Methods for the quantification of beta-cell sensitivity to glucose (hyperglycemic clamp technique) and of tissue sensitivity to insulin (euglycemic insulin clamp technique) are described. Hyperglycemic clamp technique. The plasma glucose concentration is acutely raised to 125 mg/dl above basal levels by a priming infusion of glucose. The desired hyperglycemic plateau is subsequently maintained by adjustment of a variable glucose infusion, based on the negative feedback principle. Because the plasma glucose concentration is held constant, the glucose infusion rate is an index of glucose metabolism. Under these conditions of constant hyperglycemia, the plasma insulin response is biphasic with an early burst of insulin release during the first 6 min followed by a gradually progressive increase in plasma insulin concentration. Euglycemic insulin clamp technique. The plasma insulin concentration is acutely raised and maintained at approximately 100 muU/ml by a prime-continuous infusion of insulin. The plasma glucose concentration is held constant at basal levels by a variable glucose infusion using the negative feedback principle. Under these steady-state conditions of euglycemia, the glucose infusion rate equals glucose uptake by all the tissues in the body and is therefore a measure of tissue sensitivity to exogenous insulin.
              • Record: found
              • Abstract: found
              • Article: not found

              Normal brain development and aging: quantitative analysis at in vivo MR imaging in healthy volunteers.

              To quantitate neuroanatomic parameters in healthy volunteers and to compare the values with normative values from postmortem studies. Magnetic resonance (MR) images of 116 volunteers aged 19 months to 80 years were analyzed with semiautomated procedures validated by means of comparison with manual tracings. Volumes measured included intracranial space, whole brain, gray matter (GM), white matter (WM), and cerebrospinal fluid (CSF). Results were compared with values from previous postmortem studies. Whole brain and intracranial space grew by 25%-27% between early childhood (mean age, 26 months; age range, 19-33 months) and adolescence (mean age, 14 years; age range, 12-15 years); thereafter, whole-brain volume decreased such that volunteers (age range, 71-80 years) had volumes similar to those of young children. GM increased 13% from early to later (6-9 years) childhood. Thereafter, GM increased more slowly and reached a plateau in the 4th decade; it decreased by 13% in the oldest volunteers. The GM-WM ratio decreased exponentially from early childhood through the 4th decade; thereafter, it gradually declined. In vivo patterns of change in the intracranial space, whole brain, and GM-WM ratio agreed with published postmortem data. MR images accurately depict normal patterns of age-related change in intracranial space, whole brain, GM, WM, and CSF. These quantitative MR imaging data can be used in research studies and clinical settings for the detection of abnormalities in fundamental neuroanatomic parameters.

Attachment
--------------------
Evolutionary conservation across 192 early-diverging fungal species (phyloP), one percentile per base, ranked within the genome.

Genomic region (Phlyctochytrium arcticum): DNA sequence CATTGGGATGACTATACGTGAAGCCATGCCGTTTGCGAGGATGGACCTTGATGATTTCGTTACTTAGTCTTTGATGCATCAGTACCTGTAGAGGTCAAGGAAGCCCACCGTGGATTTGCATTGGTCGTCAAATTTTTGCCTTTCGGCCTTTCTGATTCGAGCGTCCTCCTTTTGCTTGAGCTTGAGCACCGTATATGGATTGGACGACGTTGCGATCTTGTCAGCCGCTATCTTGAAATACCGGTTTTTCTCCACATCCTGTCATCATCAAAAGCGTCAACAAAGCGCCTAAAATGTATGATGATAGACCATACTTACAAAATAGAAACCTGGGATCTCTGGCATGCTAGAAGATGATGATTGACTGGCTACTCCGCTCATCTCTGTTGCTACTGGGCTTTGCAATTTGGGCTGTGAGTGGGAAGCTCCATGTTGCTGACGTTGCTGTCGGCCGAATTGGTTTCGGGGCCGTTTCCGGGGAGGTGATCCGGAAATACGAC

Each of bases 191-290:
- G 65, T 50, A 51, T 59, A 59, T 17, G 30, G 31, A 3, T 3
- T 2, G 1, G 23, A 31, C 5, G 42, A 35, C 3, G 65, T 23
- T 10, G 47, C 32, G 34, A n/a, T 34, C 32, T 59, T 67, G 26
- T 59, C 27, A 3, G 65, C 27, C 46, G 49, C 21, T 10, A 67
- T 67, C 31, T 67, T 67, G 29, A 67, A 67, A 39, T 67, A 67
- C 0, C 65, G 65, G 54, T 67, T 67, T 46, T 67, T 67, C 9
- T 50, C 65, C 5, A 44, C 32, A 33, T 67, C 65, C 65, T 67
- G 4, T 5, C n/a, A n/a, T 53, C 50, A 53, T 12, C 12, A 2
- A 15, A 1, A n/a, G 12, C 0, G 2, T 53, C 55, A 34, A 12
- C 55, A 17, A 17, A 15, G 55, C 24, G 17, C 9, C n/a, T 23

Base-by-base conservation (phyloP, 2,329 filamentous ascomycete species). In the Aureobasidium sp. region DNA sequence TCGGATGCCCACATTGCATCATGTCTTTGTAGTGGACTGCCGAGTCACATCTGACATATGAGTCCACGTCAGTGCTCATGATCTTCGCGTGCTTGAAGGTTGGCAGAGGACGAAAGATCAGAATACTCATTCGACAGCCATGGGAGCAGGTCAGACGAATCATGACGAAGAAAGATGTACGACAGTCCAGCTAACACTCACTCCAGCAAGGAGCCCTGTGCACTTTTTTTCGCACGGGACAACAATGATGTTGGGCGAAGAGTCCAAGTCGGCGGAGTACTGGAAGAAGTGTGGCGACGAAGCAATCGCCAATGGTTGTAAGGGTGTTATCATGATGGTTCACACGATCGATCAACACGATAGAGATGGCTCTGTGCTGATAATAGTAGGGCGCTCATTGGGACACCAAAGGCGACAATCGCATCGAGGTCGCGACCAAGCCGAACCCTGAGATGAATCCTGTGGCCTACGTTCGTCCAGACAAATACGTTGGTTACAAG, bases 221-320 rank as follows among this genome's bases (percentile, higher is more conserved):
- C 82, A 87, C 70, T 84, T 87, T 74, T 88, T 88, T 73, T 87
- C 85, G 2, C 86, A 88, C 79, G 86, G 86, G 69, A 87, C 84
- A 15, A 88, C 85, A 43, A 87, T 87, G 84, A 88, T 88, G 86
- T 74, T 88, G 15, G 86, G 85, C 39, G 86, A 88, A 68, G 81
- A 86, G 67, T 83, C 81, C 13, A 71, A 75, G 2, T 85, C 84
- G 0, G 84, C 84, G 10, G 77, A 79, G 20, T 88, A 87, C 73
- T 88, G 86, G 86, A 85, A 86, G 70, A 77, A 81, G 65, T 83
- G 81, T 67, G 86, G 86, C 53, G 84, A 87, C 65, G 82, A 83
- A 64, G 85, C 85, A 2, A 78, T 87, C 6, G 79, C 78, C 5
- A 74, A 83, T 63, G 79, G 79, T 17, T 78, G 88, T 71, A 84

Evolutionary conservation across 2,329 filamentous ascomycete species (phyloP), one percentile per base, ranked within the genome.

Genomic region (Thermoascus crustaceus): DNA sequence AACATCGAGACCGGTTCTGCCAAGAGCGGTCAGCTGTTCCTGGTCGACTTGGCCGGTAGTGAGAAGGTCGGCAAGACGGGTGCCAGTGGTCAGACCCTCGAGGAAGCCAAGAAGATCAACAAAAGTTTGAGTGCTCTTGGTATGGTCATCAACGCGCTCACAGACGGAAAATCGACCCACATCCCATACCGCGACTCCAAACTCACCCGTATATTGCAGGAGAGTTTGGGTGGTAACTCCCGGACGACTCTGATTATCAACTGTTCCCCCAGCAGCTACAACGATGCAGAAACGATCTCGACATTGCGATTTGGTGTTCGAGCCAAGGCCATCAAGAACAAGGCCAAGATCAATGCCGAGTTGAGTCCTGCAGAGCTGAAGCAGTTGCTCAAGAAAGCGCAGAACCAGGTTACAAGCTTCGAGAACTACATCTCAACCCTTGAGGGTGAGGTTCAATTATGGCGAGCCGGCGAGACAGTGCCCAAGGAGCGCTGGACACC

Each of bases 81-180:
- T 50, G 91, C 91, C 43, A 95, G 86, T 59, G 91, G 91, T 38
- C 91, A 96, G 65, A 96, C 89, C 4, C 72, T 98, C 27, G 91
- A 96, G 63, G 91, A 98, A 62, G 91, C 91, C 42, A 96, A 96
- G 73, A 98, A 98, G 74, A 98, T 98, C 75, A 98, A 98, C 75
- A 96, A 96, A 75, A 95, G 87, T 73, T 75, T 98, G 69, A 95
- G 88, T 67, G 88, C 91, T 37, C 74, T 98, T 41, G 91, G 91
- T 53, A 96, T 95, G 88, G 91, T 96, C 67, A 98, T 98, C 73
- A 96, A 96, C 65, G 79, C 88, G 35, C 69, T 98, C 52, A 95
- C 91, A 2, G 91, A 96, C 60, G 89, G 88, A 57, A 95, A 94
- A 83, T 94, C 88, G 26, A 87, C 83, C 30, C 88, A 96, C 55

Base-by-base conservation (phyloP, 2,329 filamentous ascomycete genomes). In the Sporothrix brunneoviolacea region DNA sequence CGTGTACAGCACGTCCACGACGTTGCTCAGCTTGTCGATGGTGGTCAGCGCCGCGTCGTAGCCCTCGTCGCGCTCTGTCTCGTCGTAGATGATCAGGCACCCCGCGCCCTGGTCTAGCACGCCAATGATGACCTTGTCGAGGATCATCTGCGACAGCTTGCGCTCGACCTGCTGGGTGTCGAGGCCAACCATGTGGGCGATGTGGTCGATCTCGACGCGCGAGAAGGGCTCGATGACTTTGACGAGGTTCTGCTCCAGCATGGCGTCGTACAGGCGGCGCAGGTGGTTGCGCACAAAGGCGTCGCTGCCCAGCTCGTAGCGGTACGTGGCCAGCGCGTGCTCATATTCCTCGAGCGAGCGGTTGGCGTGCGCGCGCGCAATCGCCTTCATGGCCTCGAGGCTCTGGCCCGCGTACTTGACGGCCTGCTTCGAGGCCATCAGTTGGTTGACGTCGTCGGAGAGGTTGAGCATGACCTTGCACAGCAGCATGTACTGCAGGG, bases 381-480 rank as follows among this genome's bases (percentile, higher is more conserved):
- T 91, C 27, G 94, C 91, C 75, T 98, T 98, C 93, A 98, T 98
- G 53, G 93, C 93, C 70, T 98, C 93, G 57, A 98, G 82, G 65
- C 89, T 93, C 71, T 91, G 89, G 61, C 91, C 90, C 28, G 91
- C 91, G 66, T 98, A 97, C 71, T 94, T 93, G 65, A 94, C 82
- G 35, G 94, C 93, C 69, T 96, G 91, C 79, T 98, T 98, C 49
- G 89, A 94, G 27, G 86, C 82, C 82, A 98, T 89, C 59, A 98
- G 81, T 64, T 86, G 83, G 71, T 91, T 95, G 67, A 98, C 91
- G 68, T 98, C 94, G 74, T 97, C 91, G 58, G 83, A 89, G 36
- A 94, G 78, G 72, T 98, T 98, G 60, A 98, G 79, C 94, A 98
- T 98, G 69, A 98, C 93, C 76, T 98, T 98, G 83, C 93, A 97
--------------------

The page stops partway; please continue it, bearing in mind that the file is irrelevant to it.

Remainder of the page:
Author and article information

                Endocr Connect
                Endocr Connect
                Endocrine Connections
                Bioscientifica Ltd (Bristol )
                November 2019
                07 October 2019
                : 8
                : 11
                : R169-R183
                [1 ]Institute of Clinical Physiology , National Research Council (CNR), Pisa, Italy
                Author notes
                Correspondence should be addressed to P Iozzo: patricia.iozzo@ 123456ifc.cnr.it
                © 2019 The authors

                This work is licensed under a Creative Commons Attribution-NonCommercial 4.0 International License.

                : 27 September 2019
                : 07 October 2019

                obesity,metabolism,development/fetal nutrition,cognitive dysfunction,brain pet imaging


                Comment on this article